However, I'll be back in September for another 10 week dose of classes and I have a weekend workshop with Sue in May to look forward to. Then, we'll be developing a sketchbook with mixed media techniques including gum arabic.  I've been given a sneak preview of what we'll be doing and it looks and sounds most interesting.

I will no doubt post about that in due course.


Thursday, 17 March 2016

Insight Printmakers at Wotton Gallery

I went on Tuesday to Wotton Gallery in Wotton-Under-Edge, Gloucestershire, to view prints by Insight Printmakers. The gallery is small and intimate and I enjoyed all that I saw. I took no photographs so those included here are from other sources.

I especially enjoyed the work of  Wendy Rhodes, whose blog I follow regularly, and Sue Brown who runs the printmaking classes I've been going to since Christmas. Their work was very different but equally fascinating.

Wendy Rhodes is an accomplished etcher and she was showing prints developed from her drawings of the paths and woodlands around her house. The biggest and most impressive is shown here and on her blog where it is accompanied by revealing insights into her practice.


Sue Brown was showing quirky and amusing repurposed and enameled objects (particularly spoons) for which she makes screen printed transfer motifs. Since I was not able to photograph the work shown in the gallery, I'm showing examples of similar work here. Googling Sue Brown printmaker reveals a wealth of photographs of similar work and also of her intaglio prints which she was not showing on this occasion. Interesting glimpses of her practice are shown on her blog.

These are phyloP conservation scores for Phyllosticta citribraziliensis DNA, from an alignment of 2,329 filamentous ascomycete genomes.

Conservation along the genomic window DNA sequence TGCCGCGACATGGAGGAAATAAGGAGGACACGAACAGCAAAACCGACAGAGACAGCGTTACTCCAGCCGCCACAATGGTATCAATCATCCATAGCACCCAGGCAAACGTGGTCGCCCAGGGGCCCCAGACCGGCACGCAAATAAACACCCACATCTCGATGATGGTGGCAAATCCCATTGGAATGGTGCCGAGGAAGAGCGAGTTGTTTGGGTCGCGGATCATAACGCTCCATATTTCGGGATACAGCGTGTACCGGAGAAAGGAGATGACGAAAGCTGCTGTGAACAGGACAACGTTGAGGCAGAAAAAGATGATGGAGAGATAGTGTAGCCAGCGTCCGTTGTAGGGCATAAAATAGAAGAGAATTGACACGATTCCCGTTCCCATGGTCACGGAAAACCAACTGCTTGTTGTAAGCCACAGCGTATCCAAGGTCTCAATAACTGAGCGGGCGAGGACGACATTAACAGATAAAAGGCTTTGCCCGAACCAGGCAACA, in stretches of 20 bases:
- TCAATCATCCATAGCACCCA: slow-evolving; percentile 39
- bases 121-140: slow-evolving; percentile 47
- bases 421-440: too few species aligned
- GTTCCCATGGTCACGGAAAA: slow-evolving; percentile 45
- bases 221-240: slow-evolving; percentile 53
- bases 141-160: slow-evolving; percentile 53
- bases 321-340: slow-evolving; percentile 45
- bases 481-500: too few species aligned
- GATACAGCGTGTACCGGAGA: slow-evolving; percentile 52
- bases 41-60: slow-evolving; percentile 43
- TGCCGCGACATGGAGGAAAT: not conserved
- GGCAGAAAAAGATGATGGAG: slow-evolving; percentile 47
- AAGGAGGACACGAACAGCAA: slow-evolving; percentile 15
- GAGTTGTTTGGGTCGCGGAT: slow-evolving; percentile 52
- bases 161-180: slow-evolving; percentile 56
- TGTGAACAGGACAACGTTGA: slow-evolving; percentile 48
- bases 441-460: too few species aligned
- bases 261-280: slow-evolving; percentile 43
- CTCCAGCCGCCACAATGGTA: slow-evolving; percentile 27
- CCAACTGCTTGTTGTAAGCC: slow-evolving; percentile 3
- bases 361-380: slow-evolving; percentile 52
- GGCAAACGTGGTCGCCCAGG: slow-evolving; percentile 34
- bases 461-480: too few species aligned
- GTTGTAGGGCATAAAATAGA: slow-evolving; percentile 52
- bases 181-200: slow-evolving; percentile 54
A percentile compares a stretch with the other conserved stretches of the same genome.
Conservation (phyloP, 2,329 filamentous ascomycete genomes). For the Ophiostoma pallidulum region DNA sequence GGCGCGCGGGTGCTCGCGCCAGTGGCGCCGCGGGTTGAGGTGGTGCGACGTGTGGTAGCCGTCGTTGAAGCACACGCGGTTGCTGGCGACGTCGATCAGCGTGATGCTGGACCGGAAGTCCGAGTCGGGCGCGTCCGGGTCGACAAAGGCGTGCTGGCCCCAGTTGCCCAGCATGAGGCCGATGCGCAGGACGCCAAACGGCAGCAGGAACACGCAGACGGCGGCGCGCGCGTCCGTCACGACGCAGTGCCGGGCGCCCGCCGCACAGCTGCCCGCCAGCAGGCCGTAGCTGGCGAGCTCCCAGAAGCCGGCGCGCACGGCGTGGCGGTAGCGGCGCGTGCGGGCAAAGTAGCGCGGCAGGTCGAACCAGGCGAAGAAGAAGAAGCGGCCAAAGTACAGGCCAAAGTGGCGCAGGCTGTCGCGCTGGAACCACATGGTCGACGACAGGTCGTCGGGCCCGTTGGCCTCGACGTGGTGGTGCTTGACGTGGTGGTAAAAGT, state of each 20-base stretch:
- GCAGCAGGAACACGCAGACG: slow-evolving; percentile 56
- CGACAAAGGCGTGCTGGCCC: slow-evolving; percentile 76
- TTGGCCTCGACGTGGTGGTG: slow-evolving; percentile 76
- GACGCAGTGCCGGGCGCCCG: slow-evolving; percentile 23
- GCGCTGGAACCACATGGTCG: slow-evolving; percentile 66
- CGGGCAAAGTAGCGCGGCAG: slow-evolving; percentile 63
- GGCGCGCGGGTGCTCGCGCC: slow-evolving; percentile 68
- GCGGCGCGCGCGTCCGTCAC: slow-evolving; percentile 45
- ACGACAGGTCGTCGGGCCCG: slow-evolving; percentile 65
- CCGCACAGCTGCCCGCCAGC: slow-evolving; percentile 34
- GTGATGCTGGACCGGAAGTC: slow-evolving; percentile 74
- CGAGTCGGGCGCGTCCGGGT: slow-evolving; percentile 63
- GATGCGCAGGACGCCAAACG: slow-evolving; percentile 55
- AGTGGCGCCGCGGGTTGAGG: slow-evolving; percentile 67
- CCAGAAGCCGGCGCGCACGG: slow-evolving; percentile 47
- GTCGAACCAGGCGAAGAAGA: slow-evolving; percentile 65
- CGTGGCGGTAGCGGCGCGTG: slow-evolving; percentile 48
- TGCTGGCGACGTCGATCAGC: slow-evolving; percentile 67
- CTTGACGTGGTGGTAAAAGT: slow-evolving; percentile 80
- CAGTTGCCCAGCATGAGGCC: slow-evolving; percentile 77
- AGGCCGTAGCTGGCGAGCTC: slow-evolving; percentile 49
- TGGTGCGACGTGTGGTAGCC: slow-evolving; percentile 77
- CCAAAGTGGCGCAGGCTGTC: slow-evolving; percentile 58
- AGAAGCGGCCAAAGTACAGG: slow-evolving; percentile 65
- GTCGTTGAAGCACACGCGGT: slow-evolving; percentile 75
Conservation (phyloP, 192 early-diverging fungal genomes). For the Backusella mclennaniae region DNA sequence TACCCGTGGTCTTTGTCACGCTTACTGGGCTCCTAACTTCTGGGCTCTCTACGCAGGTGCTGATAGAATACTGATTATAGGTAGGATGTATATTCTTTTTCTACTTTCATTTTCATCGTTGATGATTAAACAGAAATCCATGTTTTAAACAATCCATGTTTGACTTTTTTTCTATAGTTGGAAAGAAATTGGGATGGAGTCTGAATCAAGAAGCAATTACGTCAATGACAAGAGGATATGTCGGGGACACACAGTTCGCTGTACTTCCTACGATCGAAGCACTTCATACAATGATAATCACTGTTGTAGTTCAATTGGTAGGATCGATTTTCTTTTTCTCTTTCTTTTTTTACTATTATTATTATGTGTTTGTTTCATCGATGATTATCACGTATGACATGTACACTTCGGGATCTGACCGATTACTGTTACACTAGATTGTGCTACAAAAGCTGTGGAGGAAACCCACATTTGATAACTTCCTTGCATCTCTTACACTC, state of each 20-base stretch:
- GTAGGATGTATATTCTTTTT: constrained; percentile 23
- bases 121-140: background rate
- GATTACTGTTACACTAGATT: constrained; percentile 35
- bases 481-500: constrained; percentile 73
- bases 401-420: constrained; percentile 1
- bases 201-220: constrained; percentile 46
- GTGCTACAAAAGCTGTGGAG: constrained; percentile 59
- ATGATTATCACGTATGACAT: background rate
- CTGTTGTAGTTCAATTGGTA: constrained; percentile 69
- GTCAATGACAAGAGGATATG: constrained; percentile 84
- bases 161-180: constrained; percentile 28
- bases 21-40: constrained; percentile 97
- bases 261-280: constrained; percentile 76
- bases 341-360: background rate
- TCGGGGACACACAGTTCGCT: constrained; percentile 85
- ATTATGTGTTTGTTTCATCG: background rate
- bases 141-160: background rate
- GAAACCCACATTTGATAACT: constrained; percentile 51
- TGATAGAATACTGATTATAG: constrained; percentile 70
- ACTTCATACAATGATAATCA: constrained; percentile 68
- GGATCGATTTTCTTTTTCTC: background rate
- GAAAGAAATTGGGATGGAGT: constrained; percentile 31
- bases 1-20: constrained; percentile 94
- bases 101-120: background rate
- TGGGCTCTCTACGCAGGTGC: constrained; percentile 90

This exhibition is part of the Impress 16 printmaking festival run by the Gloucestershire Printmaking Cooperative and is showing in galleries throughout the county during March. There is more locally to me in New Brewery Arts and the Corinium Museum Gallery in Cirencester. I will be going and will post when I've been. It promises to be a feast of printing pleasure.


Sunday, 13 March 2016

Metal stitches, blind stitches, thread stitches and more

In the last few days, I've been experimenting with stitch on another small series of abstract photograph croppings which were just over 5 cm (2.5 ") square and set on a paper ground. The effects are shown most clearly in these two detail photos.


I stapled with a tiny stapler (metal stitches), punched small holes with a thick darning needle or a screw punch (shown here) and left both sets of holes empty (blind stitches), and then stitched small running stitches conventionally with fine black crochet thread to echo the shapes in the photographs.


Then, there's a catch. Most of those tiny dots you can see aren't actually stitches at all but small specks of black ink applied with a Pitt pen (would-be stitches?).












And last, here's a question. Although it's a possible method of attaching something to a ground or to another element in a piece of work, since it isn't delivered with a needle, is a staple truly a stitch after all? Views are most welcome!


Thursday, 10 March 2016

Trees: singly, grouped and in rows

Enticed the other day by a lovely sunny afternoon and the chance for my husband to try out his new camera, we went out in search of things to photograph.

I chose trees in all their forms. I especially enjoy them leafless and skeletal against the horizon. Here is a half dozen or so of my favourites from the many photographs I took that afternoon.